Picture of the day Remembering resistance German politicians are commemorating the failed bomb attack on Adolf Hitler 74 years ago, planned from army headquarters in Berlin, now known as the German Resistance Memorial Center. Claus Schenk Graf von Stauffenberg, left, planted a bomb at a meeting in modern-day Poland, but Hitler was only lightly injured. He and his accomplices were executed within hours of the failed assassination. Source: © Gedenkstätte Deutscher Widerstand
Graphic of the day Powerful and typically male These five men are Germany’s most powerful non-executive directors, who have the power to hire and fire executives and drive strategy. The top 10 are only men, and all are former CEOs of DAX-listed firms, but the number of female and non-Germans is on the rise. Seven women are listed in the top 30, up from just three last year.

Risk Cover

ECB’s new rules for bad loans make good sense

Germany approves of the new regulations on how banks can deal with bad debt and reduce risk, as introduced by the euro zone’s chief banking watchdog.

Voicing concerns

Alexa, the scourge of German retailers

Voice commerce, or selling goods using virtual assistants such as Amazon’s Alexa or Google Home, is on the rise in Germany, prompting fears among traditional and small retailers.

Editors’ Pick

vicious circle

EU imposes tit-for-tat steel tariffs, threatens retaliation for US car levies

Europe imposed a tariff on steel imports and could target coal, pharma and chemicals from the United States if Washington taxes European cars. Critics say protectionism is spiraling.

Dive In

Fighting talk

Why Europe should heed Trump’s NATO warning

Forget Donald Trump’s rantings over European allies’ defense spending – the real danger is what they’ll do when America no longer comes to their aid.

B for bubble?

Glut in BBB bonds fuels warnings of market dangers

Bayer’s €20 billion bond sale in June was in line with a trend: A debt issue in the medium-grade range. But some worry that an economic downturn could turn BBB debt into junk bonds.

Android smartphone

EU antitrust fine of Google is big but too late

The US search giant has already cemented its market dominance in Europe's smartphone sector and rejects charges it is anti-competitive.

rubber to the road

Continental splits into three units amid shifts in auto industry

The world’s second-largest car parts supplier is looking for greater flexibility as it transitions to e-mobility and autonomous driving. At least one business will get a separate listing.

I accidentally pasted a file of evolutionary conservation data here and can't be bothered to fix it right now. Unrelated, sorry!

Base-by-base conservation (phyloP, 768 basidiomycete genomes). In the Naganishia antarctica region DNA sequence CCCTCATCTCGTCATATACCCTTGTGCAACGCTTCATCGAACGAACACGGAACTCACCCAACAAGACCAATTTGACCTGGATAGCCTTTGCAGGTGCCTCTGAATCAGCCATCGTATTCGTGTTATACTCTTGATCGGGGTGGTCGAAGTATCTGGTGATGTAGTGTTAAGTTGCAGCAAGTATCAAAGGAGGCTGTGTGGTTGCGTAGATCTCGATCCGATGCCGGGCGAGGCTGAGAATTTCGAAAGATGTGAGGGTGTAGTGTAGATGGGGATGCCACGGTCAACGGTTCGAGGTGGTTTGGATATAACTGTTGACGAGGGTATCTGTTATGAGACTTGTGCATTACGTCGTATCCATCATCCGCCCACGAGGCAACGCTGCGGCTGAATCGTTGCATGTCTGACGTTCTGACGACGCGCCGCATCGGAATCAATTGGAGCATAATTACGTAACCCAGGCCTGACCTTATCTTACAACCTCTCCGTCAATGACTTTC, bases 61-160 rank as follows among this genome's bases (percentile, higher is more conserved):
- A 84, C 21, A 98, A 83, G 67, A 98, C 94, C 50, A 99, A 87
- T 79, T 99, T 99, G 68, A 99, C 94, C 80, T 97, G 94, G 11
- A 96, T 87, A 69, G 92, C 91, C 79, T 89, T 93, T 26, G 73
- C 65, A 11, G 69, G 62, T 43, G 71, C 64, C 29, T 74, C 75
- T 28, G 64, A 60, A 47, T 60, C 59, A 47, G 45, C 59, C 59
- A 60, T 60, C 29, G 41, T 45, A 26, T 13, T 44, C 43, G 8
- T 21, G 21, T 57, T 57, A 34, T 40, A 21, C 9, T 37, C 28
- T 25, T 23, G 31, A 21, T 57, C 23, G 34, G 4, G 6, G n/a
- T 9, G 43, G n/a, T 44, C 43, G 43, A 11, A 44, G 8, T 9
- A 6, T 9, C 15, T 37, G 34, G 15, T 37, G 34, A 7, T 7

german universities international students

Degree of certainty

Foreign students flocking to German universities

The number of foreigners choosing to study for degrees in Germany is increasing. The country now ranks fifth, behind the US, Britain, Australia and France, as students' destination of choice.

eu japan free trade agreement, jefta

JEFTA

EU, Japan sign free-trade accord in rebuke to US

After the US withdrew from the Pacific trade pact, the European Union and Japan quickly joined forces to create the world’s largest free-trade zone.

Cleaned up

Germany overhauls chaotic anti-money-laundering unit

After a year of backlogs and delays in handling urgent money-laundering tip-offs, Germany’s new Financial Intelligence Unit is getting hundreds more staff, new powers and a new boss. 

Pipeline Defense

Nord Stream 2 takes center stage in Trump’s NATO performance

Trump is right that Germany’s reliance on Russian gas is worrying, but he is wrong to conflate the pipeline with NATO spending, write two policy experts for Handelsblatt Global.

Ask a German

Handelsblatt explains

Much about Germany is confusing or surprising to foreigners - and even to Germans. Our editors provide clarity.

All change

ThyssenKrupp shares soar as top-level departures signal breakup

With the departure of the CEO and chairman, activist investors appear to have won a boardroom battle over the future strategy of the conglomerate. It could be a turning point in German corporate governance.

Against the law?

Germany divided over illegal deportation of man linked to Al Qaeda

A former bodyguard for Osama bin Laden was deported despite a court order saying he could remain in Germany. Now, many are asking who ordered the deportation.

Surprise Comeback

SUV boom drags diesel out of the doldrums

Fueled by surging SUV demand, German diesel sales are edging up again after three years of decline. Driving ban fears are subsiding and the need to meet EU emissions targets is helping.

Win-win deal

German gas firm Messer profits from Linde-Praxair selloff

Linde and Praxair are selling assets to meet antitrust concerns over their merger. German family-owned industrial gas firm Messer has swooped in to purchase American operations, turning it into a global player.

eco charm offensive

E-car service Uber Green to launch in Berlin despite misgivings

Uber hopes its electric ride hailing service will find friends among environmentalists, but Germany will be a tough nut to crack.

middle kingdom

EU and China find new rapport in Beijing, amid US trade disputes

At last year’s summit, the EU and China had so little in common they didn’t even issue a joint statement. This year, the two parties are upholding “free trade and the multilateral order” in the face of the what appears to be a new common enemy.